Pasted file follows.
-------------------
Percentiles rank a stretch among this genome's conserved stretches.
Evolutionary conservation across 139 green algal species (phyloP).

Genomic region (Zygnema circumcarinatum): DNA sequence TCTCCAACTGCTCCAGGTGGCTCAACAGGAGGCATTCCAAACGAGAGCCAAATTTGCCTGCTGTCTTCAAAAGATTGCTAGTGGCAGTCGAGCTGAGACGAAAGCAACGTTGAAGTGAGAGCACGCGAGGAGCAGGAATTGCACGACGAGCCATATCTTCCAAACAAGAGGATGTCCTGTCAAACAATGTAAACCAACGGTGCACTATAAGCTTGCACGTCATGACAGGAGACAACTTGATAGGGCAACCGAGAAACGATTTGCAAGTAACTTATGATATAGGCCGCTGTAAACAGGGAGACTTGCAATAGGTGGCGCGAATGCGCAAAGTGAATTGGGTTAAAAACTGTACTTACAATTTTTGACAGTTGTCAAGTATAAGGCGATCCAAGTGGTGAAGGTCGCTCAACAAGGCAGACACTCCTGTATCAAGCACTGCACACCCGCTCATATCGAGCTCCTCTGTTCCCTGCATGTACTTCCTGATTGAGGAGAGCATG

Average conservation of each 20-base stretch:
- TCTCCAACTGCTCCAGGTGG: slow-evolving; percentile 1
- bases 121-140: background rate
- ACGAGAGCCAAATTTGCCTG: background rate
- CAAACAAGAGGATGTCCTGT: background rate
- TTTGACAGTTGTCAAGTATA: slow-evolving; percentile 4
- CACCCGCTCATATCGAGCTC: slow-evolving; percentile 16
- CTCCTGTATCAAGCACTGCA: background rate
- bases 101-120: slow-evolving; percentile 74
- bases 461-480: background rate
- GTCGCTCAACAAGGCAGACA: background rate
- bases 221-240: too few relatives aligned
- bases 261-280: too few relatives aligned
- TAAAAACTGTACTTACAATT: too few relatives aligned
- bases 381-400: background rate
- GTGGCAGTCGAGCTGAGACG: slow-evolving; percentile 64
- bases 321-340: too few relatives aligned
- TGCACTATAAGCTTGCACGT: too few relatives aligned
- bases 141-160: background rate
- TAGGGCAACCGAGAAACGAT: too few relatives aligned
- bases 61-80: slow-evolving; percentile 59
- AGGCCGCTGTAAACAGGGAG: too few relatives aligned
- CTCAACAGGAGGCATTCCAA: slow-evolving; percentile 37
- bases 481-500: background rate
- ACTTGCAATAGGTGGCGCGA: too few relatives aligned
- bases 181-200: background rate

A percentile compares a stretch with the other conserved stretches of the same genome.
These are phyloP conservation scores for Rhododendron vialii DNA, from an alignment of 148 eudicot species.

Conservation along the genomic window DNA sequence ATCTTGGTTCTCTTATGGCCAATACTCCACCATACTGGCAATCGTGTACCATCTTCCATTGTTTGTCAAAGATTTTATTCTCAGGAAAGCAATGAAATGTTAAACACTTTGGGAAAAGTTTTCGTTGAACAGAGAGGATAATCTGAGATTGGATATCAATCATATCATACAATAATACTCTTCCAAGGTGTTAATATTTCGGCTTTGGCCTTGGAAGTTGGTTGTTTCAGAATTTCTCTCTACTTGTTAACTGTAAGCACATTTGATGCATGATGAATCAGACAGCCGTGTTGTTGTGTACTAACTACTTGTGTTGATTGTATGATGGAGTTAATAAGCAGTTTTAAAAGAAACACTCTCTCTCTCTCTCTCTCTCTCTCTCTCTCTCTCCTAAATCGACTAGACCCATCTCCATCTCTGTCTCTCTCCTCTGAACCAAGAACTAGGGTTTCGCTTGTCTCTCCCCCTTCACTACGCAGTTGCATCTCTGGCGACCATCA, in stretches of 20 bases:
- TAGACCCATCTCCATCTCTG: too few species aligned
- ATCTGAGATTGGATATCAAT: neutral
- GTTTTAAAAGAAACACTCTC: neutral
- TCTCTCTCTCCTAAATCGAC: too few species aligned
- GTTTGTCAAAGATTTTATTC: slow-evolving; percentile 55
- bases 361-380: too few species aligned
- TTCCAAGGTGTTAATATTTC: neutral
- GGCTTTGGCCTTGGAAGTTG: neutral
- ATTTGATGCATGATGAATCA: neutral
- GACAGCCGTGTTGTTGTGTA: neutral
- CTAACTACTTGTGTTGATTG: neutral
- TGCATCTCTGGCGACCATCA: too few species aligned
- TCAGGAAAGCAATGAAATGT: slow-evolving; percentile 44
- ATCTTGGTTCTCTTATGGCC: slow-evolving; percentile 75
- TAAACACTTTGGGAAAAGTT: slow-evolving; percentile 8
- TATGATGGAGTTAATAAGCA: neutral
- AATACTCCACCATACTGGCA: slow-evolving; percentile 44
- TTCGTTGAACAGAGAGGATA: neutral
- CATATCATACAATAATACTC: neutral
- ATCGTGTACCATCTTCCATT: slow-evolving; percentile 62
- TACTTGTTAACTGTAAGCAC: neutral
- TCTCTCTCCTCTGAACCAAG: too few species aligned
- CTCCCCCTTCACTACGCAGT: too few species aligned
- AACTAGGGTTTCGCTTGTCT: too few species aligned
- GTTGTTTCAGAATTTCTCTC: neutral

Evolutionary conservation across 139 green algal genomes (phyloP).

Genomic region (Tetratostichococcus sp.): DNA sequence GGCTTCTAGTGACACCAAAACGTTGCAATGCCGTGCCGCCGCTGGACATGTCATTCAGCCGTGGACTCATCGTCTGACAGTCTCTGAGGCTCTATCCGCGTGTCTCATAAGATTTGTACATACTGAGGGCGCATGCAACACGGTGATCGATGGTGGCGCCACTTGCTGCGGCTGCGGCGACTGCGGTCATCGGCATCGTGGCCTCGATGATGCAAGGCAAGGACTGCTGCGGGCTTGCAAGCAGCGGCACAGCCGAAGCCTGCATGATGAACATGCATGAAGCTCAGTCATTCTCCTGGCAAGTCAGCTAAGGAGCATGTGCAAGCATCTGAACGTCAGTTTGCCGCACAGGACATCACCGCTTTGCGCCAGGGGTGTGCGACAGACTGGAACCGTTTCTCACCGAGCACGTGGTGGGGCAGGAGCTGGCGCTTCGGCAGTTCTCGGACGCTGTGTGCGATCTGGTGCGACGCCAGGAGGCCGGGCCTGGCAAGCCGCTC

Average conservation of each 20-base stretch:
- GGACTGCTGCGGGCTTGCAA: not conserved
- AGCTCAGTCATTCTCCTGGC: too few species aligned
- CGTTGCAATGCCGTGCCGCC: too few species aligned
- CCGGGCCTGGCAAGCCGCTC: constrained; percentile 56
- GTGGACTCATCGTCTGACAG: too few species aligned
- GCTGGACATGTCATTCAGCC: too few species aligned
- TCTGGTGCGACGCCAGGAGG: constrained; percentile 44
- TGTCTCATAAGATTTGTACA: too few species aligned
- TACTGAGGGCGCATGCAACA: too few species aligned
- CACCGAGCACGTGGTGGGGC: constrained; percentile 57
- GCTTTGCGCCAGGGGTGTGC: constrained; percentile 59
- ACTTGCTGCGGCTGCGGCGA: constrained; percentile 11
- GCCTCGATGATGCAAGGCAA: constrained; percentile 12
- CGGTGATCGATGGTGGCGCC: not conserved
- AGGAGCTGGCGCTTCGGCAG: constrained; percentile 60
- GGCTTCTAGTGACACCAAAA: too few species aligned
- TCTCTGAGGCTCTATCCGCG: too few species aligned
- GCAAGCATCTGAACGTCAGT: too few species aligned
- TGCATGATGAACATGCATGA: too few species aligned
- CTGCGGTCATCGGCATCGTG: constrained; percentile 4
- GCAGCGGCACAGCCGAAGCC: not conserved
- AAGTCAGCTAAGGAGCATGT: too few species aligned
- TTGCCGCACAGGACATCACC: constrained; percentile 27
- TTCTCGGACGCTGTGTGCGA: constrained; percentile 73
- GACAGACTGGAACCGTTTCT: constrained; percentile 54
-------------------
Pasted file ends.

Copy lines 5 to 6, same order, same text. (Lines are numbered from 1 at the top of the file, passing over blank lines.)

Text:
- TCTCCAACTGCTCCAGGTGG: slow-evolving; percentile 1
- bases 121-140: background rate